Swimming season is over, and it’s time to prepare your pool for the colder months. Do you know how to prepare your pool for winter? Winterizing your pool will help prevent damage to your pool and equipment, and it will also save you time and money when It’s time to open it back up again in the spring. Here is a handy pool winterization guide to help you through the process.
The tools, chemicals, and accessories you need for pool winterization will vary depending on your location, so determine what you’ll need and have it on hand and you won’t have to waste time looking for it on closing day. Cleaning tools, balancing and closing chemicals, and a cover are a few examples of the tools you’ll need. Then, follow these steps for protecting your pool in the winter.
- The pool needs to be as clean as possible before winter. While the pool isn’t being used, it’s important that no dirt, debris, or algae be allowed to remain in it. Cleaning it before you close it means that opening it will be much easier and more pleasant next year. Give it a good scrub with a pool brush, using an algae brush if there are any signs of algae. Then vacuum it to remove the debris and sediment you loosened during the scrubbing.
- Test and balance the water. Use a test kit or take a sample in for testing by a local pool professional. Then balance the chemicals, to protect the pool from scale build-up and corrosion while it’s closed. Be careful not to add too much chlorine, or it can destroy the other additives.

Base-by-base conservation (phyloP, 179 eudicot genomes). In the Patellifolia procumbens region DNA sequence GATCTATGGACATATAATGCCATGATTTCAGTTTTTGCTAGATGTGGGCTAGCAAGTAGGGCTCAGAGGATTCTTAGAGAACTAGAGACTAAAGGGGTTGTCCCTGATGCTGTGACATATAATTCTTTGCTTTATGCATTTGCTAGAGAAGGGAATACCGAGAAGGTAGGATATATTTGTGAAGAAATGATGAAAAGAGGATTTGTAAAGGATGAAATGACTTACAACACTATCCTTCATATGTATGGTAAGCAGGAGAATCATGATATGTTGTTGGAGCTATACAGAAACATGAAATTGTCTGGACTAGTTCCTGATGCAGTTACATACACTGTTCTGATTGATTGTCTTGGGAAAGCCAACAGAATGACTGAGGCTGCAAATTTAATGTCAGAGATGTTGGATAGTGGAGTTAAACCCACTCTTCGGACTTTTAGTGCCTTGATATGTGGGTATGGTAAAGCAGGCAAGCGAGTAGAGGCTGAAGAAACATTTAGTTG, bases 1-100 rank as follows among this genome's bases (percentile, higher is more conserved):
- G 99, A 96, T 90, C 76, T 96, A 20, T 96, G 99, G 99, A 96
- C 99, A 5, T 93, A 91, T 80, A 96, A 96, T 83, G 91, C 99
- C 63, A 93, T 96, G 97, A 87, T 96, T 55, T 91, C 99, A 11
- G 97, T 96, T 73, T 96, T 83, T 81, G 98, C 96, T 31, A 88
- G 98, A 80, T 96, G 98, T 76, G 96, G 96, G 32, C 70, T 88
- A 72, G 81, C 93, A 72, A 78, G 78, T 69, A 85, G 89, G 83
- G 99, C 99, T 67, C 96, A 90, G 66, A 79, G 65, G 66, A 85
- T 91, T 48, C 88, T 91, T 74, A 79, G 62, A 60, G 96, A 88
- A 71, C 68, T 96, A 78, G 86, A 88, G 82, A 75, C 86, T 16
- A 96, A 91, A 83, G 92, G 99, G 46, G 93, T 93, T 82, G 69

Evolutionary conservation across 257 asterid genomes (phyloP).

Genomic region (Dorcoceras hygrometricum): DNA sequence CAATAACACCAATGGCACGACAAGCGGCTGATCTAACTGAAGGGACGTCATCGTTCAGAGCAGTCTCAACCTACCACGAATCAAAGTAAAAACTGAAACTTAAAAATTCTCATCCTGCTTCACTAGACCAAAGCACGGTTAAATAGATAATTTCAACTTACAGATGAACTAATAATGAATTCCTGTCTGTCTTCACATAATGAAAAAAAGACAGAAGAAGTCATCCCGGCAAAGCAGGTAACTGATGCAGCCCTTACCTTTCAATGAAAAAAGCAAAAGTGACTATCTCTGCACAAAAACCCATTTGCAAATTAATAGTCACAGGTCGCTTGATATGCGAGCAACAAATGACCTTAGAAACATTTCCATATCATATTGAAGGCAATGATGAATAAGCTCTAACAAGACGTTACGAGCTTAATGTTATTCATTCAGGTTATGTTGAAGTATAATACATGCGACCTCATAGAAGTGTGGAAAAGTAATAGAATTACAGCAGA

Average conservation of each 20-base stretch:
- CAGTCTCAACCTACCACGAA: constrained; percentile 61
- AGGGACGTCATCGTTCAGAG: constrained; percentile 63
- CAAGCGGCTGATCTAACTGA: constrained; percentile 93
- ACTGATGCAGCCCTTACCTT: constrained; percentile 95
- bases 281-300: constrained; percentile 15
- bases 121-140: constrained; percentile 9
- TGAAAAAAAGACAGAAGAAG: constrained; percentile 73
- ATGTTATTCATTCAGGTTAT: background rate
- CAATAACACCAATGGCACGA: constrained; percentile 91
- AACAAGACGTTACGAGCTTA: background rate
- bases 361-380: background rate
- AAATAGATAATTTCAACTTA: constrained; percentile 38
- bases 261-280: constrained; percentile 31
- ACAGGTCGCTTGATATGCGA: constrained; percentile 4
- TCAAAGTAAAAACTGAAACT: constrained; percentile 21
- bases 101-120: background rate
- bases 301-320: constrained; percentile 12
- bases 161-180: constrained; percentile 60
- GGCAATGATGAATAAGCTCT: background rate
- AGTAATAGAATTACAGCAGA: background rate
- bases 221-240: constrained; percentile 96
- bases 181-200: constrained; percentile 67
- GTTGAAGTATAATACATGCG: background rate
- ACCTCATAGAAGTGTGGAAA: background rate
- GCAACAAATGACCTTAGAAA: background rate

- Use winterizing chemicals to protect the pool. Your location and the type of water in your pool will be the deciding factors in which chemicals you’ll need. It’s wise to speak to a pool professional to determine which ones are necessary. You may need algaecide to prevent algae growth, or a metal sequestrant may be necessary if the water has high levels of metal. Enzymes can help make the algaecide work more effectively.
- Shock your pool before you cover it. Make sure to follow directions carefully so that the shock is done properly and can destroy any contaminants or bacteria lingering in the pool.
- Lower the water level. By doing this, you’ll prevent freeze damage and overflow. Don’t empty the pool completely, but bring it below the tile border or the bottom edge of the skimmer, whichever is lower.
- Clean your filter and pump, and blow out the lines. You don’t want debris and bacteria sitting in your filter, or water in your lines. If you live in a climate prone to freezing, add antifreeze so that any leftover water won’t freeze.
- Remove your pool accessories and store them. Handrails, ladders, and diving boards should be cleaned and stored in a dry location over the winter.
- Cover the pool. When you put a safety cover on the pool, you’ll be keeping out excess water, debris, and anything else winter weather might blow into it. A cover can also help keep your pool water warmer and less likely to freeze.
If this seems like a lot and you’d rather hire a professional to winterize your pool, Millennium Pools & Spas can help. With over 30 combined years of experience in the pool industry, we provide a comprehensive range of services for both residential and commercial customers in Virginia, Washington DC, and Maryland. When you hire Millennium Pools & Spas, you get a well-qualified, industry-trained staff, services that are tailored to your needs, and a commitment to 100% customer satisfaction. Contact us for more information.